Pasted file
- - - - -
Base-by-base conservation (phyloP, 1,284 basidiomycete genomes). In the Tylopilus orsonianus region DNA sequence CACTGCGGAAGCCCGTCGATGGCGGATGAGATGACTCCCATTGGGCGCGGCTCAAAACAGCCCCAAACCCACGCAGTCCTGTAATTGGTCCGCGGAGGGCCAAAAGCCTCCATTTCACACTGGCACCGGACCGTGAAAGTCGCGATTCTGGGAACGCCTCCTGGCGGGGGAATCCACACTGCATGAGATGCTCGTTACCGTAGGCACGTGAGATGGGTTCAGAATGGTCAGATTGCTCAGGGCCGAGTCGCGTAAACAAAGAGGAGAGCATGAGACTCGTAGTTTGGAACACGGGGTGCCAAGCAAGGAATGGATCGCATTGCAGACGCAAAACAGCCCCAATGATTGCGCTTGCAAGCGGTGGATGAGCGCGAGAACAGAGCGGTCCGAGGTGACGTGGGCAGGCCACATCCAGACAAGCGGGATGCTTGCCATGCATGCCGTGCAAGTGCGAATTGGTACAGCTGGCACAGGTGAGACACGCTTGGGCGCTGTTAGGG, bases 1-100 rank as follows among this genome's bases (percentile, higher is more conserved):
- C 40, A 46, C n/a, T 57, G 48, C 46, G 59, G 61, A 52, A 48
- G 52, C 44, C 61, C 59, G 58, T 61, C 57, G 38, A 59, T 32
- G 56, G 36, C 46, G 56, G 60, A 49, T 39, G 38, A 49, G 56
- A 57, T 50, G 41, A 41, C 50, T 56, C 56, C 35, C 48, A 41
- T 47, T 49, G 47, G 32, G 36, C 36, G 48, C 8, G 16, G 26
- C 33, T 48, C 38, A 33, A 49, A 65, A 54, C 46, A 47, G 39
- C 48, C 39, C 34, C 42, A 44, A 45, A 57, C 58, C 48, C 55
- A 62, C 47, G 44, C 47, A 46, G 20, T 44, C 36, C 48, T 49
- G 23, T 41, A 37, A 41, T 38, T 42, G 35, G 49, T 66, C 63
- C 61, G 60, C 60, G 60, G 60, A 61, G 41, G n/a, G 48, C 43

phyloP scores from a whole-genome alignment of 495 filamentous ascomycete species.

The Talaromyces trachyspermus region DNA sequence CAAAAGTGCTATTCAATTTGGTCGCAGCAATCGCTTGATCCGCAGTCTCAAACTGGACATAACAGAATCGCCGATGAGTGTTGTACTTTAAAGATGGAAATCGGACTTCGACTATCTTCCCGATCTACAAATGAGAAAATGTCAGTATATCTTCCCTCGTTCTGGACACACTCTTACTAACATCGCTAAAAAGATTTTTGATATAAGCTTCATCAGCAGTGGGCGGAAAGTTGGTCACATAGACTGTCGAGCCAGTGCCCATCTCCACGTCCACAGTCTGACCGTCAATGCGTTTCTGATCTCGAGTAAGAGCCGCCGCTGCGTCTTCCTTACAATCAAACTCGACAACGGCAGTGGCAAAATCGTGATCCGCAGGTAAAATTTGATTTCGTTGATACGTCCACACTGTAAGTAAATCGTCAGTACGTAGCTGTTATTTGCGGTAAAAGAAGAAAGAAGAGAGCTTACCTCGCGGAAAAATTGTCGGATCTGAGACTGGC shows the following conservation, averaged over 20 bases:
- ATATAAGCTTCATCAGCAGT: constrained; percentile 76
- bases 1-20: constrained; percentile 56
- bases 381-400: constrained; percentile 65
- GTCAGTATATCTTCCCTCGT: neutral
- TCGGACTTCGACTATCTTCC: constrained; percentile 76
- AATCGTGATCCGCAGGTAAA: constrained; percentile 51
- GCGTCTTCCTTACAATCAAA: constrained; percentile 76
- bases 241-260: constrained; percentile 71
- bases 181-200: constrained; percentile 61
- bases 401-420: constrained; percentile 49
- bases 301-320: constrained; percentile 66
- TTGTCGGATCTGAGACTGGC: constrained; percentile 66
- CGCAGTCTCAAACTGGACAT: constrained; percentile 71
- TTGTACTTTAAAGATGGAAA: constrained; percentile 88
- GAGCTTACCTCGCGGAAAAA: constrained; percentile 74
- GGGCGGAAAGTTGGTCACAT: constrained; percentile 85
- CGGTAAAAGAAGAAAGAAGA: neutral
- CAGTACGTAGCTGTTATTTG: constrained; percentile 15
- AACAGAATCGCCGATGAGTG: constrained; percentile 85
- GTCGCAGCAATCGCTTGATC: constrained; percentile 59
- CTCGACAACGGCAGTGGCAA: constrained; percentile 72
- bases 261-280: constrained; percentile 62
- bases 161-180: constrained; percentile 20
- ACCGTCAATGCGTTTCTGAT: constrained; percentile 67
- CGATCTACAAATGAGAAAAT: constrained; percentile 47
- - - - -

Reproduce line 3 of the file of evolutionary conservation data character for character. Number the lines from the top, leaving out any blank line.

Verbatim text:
- G 52, C 44, C 61, C 59, G 58, T 61, C 57, G 38, A 59, T 32